Badminton: Moving ahead as 'one big family'

Among the new moves mooted by SBA president Lawrence Leow yesterday are a national ranking and a parents' support group.
Among the new moves mooted by SBA president Lawrence Leow yesterday are a national ranking and a parents' support group.ST PHOTO: KHALID BABA

SBA president Leow unveils comprehensive plans to address badminton's recent decline

It is no secret that the national badminton team have struggled to deliver results in recent years.

Following the departures of seniors like Derek Wong, Vanessa Neo, Yao Lei and Shinta Mulia Sari, a young Singapore side with an average age of just 22.1 years returned from the April 4-15 Commonwealth Games with no medals, the first time in two decades the team had returned empty-handed.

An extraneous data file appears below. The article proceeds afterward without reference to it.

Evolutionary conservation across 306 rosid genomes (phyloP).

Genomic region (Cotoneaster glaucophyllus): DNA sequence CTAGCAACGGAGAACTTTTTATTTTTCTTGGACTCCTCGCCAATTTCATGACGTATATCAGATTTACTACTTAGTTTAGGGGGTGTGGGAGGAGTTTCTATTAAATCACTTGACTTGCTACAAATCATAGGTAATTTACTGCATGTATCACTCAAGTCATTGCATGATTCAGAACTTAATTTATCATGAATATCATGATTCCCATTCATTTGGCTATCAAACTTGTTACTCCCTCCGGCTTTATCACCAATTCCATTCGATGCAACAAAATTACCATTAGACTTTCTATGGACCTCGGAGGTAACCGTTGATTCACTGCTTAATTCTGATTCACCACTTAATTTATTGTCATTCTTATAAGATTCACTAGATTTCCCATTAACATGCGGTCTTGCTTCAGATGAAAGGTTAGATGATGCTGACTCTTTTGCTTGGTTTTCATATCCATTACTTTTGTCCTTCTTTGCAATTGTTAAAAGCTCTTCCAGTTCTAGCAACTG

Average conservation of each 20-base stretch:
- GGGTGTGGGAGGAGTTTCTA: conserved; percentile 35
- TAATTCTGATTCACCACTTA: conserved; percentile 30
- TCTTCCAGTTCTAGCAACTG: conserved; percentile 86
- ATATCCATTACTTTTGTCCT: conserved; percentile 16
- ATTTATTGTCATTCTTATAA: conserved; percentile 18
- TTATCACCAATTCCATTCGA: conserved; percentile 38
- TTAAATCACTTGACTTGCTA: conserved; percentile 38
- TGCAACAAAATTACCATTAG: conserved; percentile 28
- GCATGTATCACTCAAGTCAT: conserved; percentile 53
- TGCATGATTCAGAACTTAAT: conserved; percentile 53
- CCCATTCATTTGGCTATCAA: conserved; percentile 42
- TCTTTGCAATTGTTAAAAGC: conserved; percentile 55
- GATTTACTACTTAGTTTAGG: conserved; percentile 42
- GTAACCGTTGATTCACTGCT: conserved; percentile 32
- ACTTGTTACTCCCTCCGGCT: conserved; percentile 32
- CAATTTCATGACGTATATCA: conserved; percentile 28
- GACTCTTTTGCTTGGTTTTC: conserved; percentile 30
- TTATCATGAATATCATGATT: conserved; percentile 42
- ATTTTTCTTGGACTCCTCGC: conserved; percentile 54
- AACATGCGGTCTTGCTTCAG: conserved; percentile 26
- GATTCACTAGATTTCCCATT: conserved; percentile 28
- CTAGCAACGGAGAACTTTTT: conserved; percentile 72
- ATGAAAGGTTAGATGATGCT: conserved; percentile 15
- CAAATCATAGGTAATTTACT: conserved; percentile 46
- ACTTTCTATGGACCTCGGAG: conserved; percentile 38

Singapore also did not send a team to the Asian Games for the first time since 1998 following the shuttlers' failure to qualify for the Aug 18-Sept 2 affair in Indonesia.

Singapore Badminton Association (SBA) president Lawrence Leow acknowledged the need for improvement during a four-hour engagement session with parents, players, coaches and officials at the Singapore Sports Hub yesterday.

"We know of the many challenges facing us, both inside the SBA, and externally, in terms of the entire badminton fraternity," he said.

"For example, we are very aware of the declining badminton standards, and the challenges leading to us having problems winning medals regionally and internationally.